June Yap has curated No Country: Contemporary Art for South and Southeast Asia with assistance from Helen Hsu, former Assistant Curator, Solomon R. Guggenheim Museum, and guidance from Alexandra Munroe, Samsung Senior Curator of Asian Art, Solomon R. Guggenheim Museum. Nancy Spector, Deputy Director and Jennifer and David Stockman Chief Curator at the Solomon R. Guggenheim Foundation, New York, and Joan Young, Director of Curatorial Affairs, Solomon R. Guggenheim Museum, are providing curatorial oversight for the entire multi-year initiative. The Centre for Contemporary Art is collaborating closely with June Yap and the Guggenheim curatorial team in staging the exhibition in Singapore.

Exhibition Overview
The exhibition—the title of which was drawn from the opening line of W.B. Yeats’s “Sailing to Byzantium” (1928), which was later adopted by Cormac McCarthy for his novel No Country for Old Men (2005)—presents South and Southeast Asia in terms of transformation and trace, charting patterns of historical and contemporary influence within and beyond the region itself.

With a narrative stretching from the ancient kingdoms and empires to today (the region now comprises more than 15 nations), No Country seeks to reflect upon exchanges and relationships within and between South and Southeast Asian nation-states, on the overall status of the nation-state today, and on the pressures and effects of globalization and colonialism.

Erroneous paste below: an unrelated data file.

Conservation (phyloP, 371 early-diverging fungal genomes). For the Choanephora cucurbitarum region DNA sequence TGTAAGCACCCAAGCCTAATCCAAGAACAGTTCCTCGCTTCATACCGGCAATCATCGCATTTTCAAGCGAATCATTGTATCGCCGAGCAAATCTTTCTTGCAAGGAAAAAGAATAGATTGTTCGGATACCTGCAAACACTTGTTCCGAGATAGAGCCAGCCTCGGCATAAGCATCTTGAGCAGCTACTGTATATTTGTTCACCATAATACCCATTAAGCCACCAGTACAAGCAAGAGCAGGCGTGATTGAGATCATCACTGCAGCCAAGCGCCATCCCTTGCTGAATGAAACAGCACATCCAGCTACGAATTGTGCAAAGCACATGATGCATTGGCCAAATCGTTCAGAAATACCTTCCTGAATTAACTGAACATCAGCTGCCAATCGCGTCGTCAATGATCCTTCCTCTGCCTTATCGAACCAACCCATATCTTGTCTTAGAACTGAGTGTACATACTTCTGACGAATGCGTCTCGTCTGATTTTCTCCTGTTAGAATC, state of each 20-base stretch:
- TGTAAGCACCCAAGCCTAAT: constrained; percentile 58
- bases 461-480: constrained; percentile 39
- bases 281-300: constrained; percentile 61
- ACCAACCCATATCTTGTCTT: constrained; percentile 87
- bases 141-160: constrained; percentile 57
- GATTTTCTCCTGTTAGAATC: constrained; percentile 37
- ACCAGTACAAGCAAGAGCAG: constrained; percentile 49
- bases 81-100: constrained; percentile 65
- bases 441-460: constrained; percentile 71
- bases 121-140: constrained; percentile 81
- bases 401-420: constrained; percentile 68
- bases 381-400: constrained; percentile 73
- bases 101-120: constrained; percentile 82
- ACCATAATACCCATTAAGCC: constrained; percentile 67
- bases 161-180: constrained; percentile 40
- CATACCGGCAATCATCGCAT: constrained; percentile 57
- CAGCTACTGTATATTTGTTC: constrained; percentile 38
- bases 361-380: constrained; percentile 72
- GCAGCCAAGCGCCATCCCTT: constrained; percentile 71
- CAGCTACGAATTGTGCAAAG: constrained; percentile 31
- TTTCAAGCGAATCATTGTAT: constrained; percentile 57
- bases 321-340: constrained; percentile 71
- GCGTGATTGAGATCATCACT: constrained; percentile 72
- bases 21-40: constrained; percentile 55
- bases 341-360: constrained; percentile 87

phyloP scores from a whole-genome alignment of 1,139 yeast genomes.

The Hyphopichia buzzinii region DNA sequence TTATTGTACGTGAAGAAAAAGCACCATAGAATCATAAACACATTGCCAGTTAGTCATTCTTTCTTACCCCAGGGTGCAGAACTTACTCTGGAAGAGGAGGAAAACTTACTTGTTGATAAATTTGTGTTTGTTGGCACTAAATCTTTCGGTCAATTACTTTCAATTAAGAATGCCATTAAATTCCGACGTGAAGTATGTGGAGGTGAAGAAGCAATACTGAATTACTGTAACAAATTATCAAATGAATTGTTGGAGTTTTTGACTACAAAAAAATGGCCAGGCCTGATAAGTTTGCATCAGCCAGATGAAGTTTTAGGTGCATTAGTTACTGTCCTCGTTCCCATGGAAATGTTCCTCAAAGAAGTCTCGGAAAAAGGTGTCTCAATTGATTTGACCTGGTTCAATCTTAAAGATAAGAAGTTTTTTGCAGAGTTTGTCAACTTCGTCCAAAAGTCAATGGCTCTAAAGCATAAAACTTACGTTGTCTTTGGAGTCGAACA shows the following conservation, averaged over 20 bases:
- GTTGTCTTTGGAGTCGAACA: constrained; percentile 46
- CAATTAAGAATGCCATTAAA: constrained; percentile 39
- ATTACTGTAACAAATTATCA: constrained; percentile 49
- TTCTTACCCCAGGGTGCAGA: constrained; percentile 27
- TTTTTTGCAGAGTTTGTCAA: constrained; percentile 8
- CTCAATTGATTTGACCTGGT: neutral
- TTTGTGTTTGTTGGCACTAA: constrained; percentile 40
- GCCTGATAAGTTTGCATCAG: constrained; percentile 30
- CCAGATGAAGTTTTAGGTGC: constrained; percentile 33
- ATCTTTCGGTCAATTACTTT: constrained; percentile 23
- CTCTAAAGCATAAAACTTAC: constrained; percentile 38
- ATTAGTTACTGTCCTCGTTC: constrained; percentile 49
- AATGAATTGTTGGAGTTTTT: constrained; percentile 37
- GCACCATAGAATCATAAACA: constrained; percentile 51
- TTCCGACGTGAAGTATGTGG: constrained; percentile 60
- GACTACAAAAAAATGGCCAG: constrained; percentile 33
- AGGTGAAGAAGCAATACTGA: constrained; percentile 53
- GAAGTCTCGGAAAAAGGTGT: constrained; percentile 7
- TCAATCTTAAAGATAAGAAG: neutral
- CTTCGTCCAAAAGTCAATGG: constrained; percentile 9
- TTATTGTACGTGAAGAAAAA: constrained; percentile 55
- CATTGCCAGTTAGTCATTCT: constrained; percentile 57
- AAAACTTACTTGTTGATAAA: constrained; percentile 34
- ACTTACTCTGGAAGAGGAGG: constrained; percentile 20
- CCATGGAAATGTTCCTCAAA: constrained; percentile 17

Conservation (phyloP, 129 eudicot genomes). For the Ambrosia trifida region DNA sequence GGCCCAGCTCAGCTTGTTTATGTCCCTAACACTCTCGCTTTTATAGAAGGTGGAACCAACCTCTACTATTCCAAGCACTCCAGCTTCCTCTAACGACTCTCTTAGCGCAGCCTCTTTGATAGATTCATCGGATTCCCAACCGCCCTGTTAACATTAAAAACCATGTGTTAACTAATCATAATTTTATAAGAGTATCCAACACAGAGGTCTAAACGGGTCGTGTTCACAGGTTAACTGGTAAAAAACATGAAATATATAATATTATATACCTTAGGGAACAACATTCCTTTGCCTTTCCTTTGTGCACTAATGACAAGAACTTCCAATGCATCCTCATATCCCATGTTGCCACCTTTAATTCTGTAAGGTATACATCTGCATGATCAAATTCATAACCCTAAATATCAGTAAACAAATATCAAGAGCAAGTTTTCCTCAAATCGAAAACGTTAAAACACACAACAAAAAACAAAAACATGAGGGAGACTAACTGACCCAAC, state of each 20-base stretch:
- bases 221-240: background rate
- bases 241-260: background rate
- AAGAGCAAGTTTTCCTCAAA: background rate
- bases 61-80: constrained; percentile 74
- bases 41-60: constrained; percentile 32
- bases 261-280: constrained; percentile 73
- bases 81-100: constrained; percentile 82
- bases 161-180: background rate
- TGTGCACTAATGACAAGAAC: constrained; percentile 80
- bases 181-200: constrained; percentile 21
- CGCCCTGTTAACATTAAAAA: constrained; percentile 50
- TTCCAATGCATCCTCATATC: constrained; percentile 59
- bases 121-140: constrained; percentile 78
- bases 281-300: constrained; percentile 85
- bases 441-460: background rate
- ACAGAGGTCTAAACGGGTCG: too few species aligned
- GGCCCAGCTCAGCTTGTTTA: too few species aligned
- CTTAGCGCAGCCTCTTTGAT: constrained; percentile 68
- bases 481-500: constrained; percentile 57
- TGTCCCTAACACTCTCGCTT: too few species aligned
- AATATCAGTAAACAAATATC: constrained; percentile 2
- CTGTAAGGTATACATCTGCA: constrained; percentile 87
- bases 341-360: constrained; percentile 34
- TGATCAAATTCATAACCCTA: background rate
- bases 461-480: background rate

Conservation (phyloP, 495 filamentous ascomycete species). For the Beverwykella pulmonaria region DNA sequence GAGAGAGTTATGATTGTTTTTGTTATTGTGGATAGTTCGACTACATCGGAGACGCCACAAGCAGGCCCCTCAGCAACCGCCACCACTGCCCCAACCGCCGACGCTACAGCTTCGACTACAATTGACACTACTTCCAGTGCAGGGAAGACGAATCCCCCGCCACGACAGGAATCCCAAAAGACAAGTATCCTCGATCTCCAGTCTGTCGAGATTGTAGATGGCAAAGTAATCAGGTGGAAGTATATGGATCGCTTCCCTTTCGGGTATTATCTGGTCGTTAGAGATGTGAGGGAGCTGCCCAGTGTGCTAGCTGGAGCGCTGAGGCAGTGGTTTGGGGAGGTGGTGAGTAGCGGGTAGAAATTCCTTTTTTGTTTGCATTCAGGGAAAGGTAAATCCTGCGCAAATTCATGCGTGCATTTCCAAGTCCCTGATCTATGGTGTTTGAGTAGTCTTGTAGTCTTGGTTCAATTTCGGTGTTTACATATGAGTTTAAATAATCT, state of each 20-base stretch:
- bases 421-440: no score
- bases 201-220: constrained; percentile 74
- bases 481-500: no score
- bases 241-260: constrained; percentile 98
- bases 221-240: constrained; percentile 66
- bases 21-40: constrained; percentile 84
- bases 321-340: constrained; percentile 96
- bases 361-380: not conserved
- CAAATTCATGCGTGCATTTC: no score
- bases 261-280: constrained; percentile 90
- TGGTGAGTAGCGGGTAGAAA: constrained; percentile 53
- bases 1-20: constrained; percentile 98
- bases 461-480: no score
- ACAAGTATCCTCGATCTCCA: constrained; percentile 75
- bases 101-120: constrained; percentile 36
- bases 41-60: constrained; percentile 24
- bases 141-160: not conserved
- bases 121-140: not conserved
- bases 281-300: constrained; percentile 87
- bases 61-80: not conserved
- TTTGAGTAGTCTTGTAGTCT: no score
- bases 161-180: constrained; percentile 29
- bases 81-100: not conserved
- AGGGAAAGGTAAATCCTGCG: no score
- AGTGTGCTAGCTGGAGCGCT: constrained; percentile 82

According to Ms. Yap, “There is a tremendous diversity of artistic practice in South and Southeast Asia, and certainly more artists and artworks than any single project can accommodate. In this exhibition, the intention is to present the range of aesthetic developments and subjects of interest to contemporary artists, and to challenge the privileging of nation and national narrative as a basis for understanding them. Accompanied by programs for engagement with different local audiences, No Country is more than an exhibition; it is a platform for discussion and exchange.”

The artworks are grouped according to four themes: reflection and encounter, intersections and dualities, diversities and divisions, and the desire for unity and community. No Country presents artworks that challenge and explore the region’s historical ambiguities, territories both psychic and literal, individual subjectivities, and political, economic, and aesthetic negotiations.

Within South and Southeast Asia, experiences of cultural transmission and adaptation, and of colonization and division, have become inscribed as cultural memory and identity. In this way, cultural representation has become closely tied to nationalism, and has been articulated through national difference.

Professor Bertil Andersson, President of Nanyang Technological University, said: “As one of the world’s fastest-rising universities in Asia, NTU is proud to be associated with this exciting exhibition that showcases some of the best contemporary artworks from Singapore and the dynamic region. This historic first-time partnership between the CCA and the Guggenheim will be the start of great things to come, as it strengthens cultural and artistic exchanges across borders and inspires our creative young talents in Singapore and elsewhere to aim for artistic excellence. By engaging the public through on-the-ground and online activities, it will also deepen the relationship between artists and the larger community, and expand the global dialogue about the region’s rich contemporary art scene.”